Mansion for the frail


OOI Chuan Aik, a 76-year-old resident of the Penang Home for the Infirm and Aged, may be blind but he happily describes the welfare organisation’s new “second home” – a colonial mansion at 8, Jalan Residensi – as “beautiful”. 

“It is airy here, the taps are new and although I cannot see, I think this place must be beautiful since it has been restored and repainted,” said the former soldier from his bed in the mansion, now being referred to as the Residency Home. 

Ooi, who was blinded by glaucoma, is among 76 invalid residents from the organisation’s first home in Jalan Mesjid Negri, referred to as the Green Lane Home, who were relocated to the mansion last month. 

Another 180-odd senior citizens, mostly mobile residents, remain at the Green Lane Home. 

The mansion was bought for RM4mil and restored at a cost of over RM700,000.

Outside the mansion’s main entrance hung with auspicious red cloth, 77-year-old bachelor Yew Ah Leong, sits shirtless to catch the breeze while watching traffic pass by the busy road. 

“I am here with the other in-valids because of my weak legs while the stronger ones remain at the old place. 

“I have heard that this mansion used to house Europeans and the rich,” said Yew. 

Apart from staff nurses attending to the invalids, some “stronger” residents from the Green Lane Home take daily van trips to the Residency Home to help out.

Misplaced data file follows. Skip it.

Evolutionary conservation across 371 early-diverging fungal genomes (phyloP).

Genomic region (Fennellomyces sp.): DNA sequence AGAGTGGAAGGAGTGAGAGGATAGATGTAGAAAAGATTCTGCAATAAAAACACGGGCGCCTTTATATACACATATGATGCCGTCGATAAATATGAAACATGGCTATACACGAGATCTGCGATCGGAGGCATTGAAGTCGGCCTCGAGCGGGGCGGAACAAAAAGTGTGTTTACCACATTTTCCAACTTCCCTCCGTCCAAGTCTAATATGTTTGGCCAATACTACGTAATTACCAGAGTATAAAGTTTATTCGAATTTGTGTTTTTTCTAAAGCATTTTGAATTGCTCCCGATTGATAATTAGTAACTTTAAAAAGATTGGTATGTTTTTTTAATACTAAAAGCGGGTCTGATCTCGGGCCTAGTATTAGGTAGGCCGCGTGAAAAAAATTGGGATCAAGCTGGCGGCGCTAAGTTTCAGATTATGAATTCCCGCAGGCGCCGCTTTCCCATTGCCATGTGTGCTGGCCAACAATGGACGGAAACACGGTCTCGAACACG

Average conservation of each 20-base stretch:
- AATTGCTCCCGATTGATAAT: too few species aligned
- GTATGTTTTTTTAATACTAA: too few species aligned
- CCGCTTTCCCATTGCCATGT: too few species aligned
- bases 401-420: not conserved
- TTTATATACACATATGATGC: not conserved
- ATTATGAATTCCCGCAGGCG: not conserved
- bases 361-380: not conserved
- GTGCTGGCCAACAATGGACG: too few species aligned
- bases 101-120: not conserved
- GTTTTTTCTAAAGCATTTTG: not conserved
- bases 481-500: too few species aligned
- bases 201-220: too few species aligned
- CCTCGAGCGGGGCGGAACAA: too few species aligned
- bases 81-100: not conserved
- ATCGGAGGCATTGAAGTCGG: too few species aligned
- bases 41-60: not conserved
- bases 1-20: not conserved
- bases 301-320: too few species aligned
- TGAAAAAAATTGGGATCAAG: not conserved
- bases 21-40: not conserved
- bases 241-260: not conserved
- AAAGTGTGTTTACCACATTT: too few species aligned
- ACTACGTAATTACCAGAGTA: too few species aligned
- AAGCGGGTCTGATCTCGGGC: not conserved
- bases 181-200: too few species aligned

Green Lane Home resident Lim Siew Ai, 67, makes two daily trips to the mansion to help feed the invalids during meal time and wash the plates. 

“I am still healthy and mobile, so what better way to spend my time than to help the weaker ones. 

“Several of us are helping out on our own initiative because we appreciate the good work of the home’s committee in expanding the facilities to provide shelter to more poor, unmarried and uneducated senior citizens like me,” said Lim. 

Bachelor Tian Kim Wah, 76, is another healthy volunteer who helps guard the mansion and looks after residents who are sick. 

On the ground floor of the mansion, male residents lie on their beds spread out dormi-tory-style while the women sleep in a similar set-up upstairs. 

A grand wooden staircase forms an eye-catching centrepiece, hinting at the past magnificence of the mansion said to have housed the early pre-sidents of Penang’s municipal council and the mayor of George Town. 

Volunteer residents from the Green Lane Home descending the mansion’sgrand central staircase after helping to feed invalids at the ResidencyHome.

Home president Datuk Chan Ban Eng said the mansion was the home’s first property bought for RM4mil and restored at a cost of over RM700,000. 

The Green Lane Home was started in 1963 on land leased from Lam Wah Ee Hospital. 

Chan said the welfare home bought the mansion from the Penang Union Club (Properties) Sdn Bhd which owned the premises since 1962 and had used it for the activities of the Penang Union Club members. 

“We exercise special care in preserving the heritage and historical elements of this colonial mansion,” said Chan. 

Restoration and refurbishment works included restoring the original high-ceilings, installation of new lifts, water sprinkling system, re-roofing, re-wiring, partitioning, toilet renovations and re-fencing. 

Previously limited to 260 residents at the first home, the two places could now house 350 residents, with the Greenlane Home taking in a maximum of 260 while the invalids were housed at the mansion, Chan said. 

He said donors could make their contributions direct to the home.  

The Residency Home will be officially opened by Penang Chief Minister Tan Sri Dr Koh Tsu Koon at 11.30am on July 30.  

It will followed by an open house with a hawker fare treat for the public from 1pm to 3pm.  

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